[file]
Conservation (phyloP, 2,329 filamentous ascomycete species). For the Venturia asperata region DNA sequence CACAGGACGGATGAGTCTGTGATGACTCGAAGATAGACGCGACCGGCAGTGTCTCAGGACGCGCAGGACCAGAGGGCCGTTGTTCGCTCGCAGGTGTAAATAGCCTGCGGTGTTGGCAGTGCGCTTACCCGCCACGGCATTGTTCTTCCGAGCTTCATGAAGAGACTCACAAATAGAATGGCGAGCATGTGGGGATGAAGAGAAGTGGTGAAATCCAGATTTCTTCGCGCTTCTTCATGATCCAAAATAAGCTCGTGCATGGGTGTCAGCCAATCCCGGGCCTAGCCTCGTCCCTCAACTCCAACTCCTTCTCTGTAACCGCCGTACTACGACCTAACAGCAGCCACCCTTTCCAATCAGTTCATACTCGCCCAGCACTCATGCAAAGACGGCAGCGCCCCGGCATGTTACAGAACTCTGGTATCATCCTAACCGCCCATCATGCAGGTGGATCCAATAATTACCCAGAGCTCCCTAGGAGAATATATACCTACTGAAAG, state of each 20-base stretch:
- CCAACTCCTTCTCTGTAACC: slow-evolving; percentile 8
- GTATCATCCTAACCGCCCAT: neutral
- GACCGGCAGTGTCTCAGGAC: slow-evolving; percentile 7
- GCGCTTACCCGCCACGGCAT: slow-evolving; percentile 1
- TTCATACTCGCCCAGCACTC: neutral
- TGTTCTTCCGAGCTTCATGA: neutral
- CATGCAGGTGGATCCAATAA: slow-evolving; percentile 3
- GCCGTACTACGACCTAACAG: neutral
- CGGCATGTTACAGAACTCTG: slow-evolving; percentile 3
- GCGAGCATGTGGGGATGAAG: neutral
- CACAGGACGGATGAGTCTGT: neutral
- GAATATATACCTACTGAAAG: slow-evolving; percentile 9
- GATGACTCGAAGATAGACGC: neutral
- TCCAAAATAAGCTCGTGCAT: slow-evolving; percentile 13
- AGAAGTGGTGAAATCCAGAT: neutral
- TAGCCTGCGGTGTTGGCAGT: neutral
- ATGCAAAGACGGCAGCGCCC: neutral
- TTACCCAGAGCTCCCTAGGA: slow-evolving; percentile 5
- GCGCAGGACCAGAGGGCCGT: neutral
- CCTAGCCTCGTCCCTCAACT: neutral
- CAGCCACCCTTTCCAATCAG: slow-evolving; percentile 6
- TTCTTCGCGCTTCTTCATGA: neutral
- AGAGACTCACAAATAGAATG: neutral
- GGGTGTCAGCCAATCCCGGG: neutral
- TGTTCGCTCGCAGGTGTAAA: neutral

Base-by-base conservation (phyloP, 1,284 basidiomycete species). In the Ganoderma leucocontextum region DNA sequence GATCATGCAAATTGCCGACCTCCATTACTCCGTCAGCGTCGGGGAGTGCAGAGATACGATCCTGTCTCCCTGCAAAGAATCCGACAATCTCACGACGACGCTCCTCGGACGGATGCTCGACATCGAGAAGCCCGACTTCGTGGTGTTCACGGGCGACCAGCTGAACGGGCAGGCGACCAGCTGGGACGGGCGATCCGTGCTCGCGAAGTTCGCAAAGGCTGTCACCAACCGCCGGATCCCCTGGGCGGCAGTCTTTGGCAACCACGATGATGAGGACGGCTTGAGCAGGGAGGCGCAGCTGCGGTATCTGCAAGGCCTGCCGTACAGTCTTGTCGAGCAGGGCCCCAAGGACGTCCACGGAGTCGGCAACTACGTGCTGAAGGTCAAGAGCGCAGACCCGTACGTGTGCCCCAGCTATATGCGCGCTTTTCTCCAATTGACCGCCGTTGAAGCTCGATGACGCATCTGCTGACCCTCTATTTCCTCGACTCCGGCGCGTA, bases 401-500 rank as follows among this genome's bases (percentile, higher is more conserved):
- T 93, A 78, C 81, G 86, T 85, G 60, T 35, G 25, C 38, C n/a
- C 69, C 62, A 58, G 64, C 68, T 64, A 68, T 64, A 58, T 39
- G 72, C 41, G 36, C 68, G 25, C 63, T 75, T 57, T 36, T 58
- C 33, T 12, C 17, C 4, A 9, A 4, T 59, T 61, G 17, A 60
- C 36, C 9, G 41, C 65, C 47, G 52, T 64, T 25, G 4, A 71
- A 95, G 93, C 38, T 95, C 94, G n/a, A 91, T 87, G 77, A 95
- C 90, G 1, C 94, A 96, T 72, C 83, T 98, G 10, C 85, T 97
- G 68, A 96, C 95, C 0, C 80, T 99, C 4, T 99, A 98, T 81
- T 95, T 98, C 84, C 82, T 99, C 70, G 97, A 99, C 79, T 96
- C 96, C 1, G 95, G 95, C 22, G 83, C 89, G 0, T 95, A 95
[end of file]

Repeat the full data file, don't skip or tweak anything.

Conservation (phyloP, 2,329 filamentous ascomycete species). For the Venturia asperata region DNA sequence CACAGGACGGATGAGTCTGTGATGACTCGAAGATAGACGCGACCGGCAGTGTCTCAGGACGCGCAGGACCAGAGGGCCGTTGTTCGCTCGCAGGTGTAAATAGCCTGCGGTGTTGGCAGTGCGCTTACCCGCCACGGCATTGTTCTTCCGAGCTTCATGAAGAGACTCACAAATAGAATGGCGAGCATGTGGGGATGAAGAGAAGTGGTGAAATCCAGATTTCTTCGCGCTTCTTCATGATCCAAAATAAGCTCGTGCATGGGTGTCAGCCAATCCCGGGCCTAGCCTCGTCCCTCAACTCCAACTCCTTCTCTGTAACCGCCGTACTACGACCTAACAGCAGCCACCCTTTCCAATCAGTTCATACTCGCCCAGCACTCATGCAAAGACGGCAGCGCCCCGGCATGTTACAGAACTCTGGTATCATCCTAACCGCCCATCATGCAGGTGGATCCAATAATTACCCAGAGCTCCCTAGGAGAATATATACCTACTGAAAG, state of each 20-base stretch:
- CCAACTCCTTCTCTGTAACC: slow-evolving; percentile 8
- GTATCATCCTAACCGCCCAT: neutral
- GACCGGCAGTGTCTCAGGAC: slow-evolving; percentile 7
- GCGCTTACCCGCCACGGCAT: slow-evolving; percentile 1
- TTCATACTCGCCCAGCACTC: neutral
- TGTTCTTCCGAGCTTCATGA: neutral
- CATGCAGGTGGATCCAATAA: slow-evolving; percentile 3
- GCCGTACTACGACCTAACAG: neutral
- CGGCATGTTACAGAACTCTG: slow-evolving; percentile 3
- GCGAGCATGTGGGGATGAAG: neutral
- CACAGGACGGATGAGTCTGT: neutral
- GAATATATACCTACTGAAAG: slow-evolving; percentile 9
- GATGACTCGAAGATAGACGC: neutral
- TCCAAAATAAGCTCGTGCAT: slow-evolving; percentile 13
- AGAAGTGGTGAAATCCAGAT: neutral
- TAGCCTGCGGTGTTGGCAGT: neutral
- ATGCAAAGACGGCAGCGCCC: neutral
- TTACCCAGAGCTCCCTAGGA: slow-evolving; percentile 5
- GCGCAGGACCAGAGGGCCGT: neutral
- CCTAGCCTCGTCCCTCAACT: neutral
- CAGCCACCCTTTCCAATCAG: slow-evolving; percentile 6
- TTCTTCGCGCTTCTTCATGA: neutral
- AGAGACTCACAAATAGAATG: neutral
- GGGTGTCAGCCAATCCCGGG: neutral
- TGTTCGCTCGCAGGTGTAAA: neutral

Base-by-base conservation (phyloP, 1,284 basidiomycete species). In the Ganoderma leucocontextum region DNA sequence GATCATGCAAATTGCCGACCTCCATTACTCCGTCAGCGTCGGGGAGTGCAGAGATACGATCCTGTCTCCCTGCAAAGAATCCGACAATCTCACGACGACGCTCCTCGGACGGATGCTCGACATCGAGAAGCCCGACTTCGTGGTGTTCACGGGCGACCAGCTGAACGGGCAGGCGACCAGCTGGGACGGGCGATCCGTGCTCGCGAAGTTCGCAAAGGCTGTCACCAACCGCCGGATCCCCTGGGCGGCAGTCTTTGGCAACCACGATGATGAGGACGGCTTGAGCAGGGAGGCGCAGCTGCGGTATCTGCAAGGCCTGCCGTACAGTCTTGTCGAGCAGGGCCCCAAGGACGTCCACGGAGTCGGCAACTACGTGCTGAAGGTCAAGAGCGCAGACCCGTACGTGTGCCCCAGCTATATGCGCGCTTTTCTCCAATTGACCGCCGTTGAAGCTCGATGACGCATCTGCTGACCCTCTATTTCCTCGACTCCGGCGCGTA, bases 401-500 rank as follows among this genome's bases (percentile, higher is more conserved):
- T 93, A 78, C 81, G 86, T 85, G 60, T 35, G 25, C 38, C n/a
- C 69, C 62, A 58, G 64, C 68, T 64, A 68, T 64, A 58, T 39
- G 72, C 41, G 36, C 68, G 25, C 63, T 75, T 57, T 36, T 58
- C 33, T 12, C 17, C 4, A 9, A 4, T 59, T 61, G 17, A 60
- C 36, C 9, G 41, C 65, C 47, G 52, T 64, T 25, G 4, A 71
- A 95, G 93, C 38, T 95, C 94, G n/a, A 91, T 87, G 77, A 95
- C 90, G 1, C 94, A 96, T 72, C 83, T 98, G 10, C 85, T 97
- G 68, A 96, C 95, C 0, C 80, T 99, C 4, T 99, A 98, T 81
- T 95, T 98, C 84, C 82, T 99, C 70, G 97, A 99, C 79, T 96
- C 96, C 1, G 95, G 95, C 22, G 83, C 89, G 0, T 95, A 95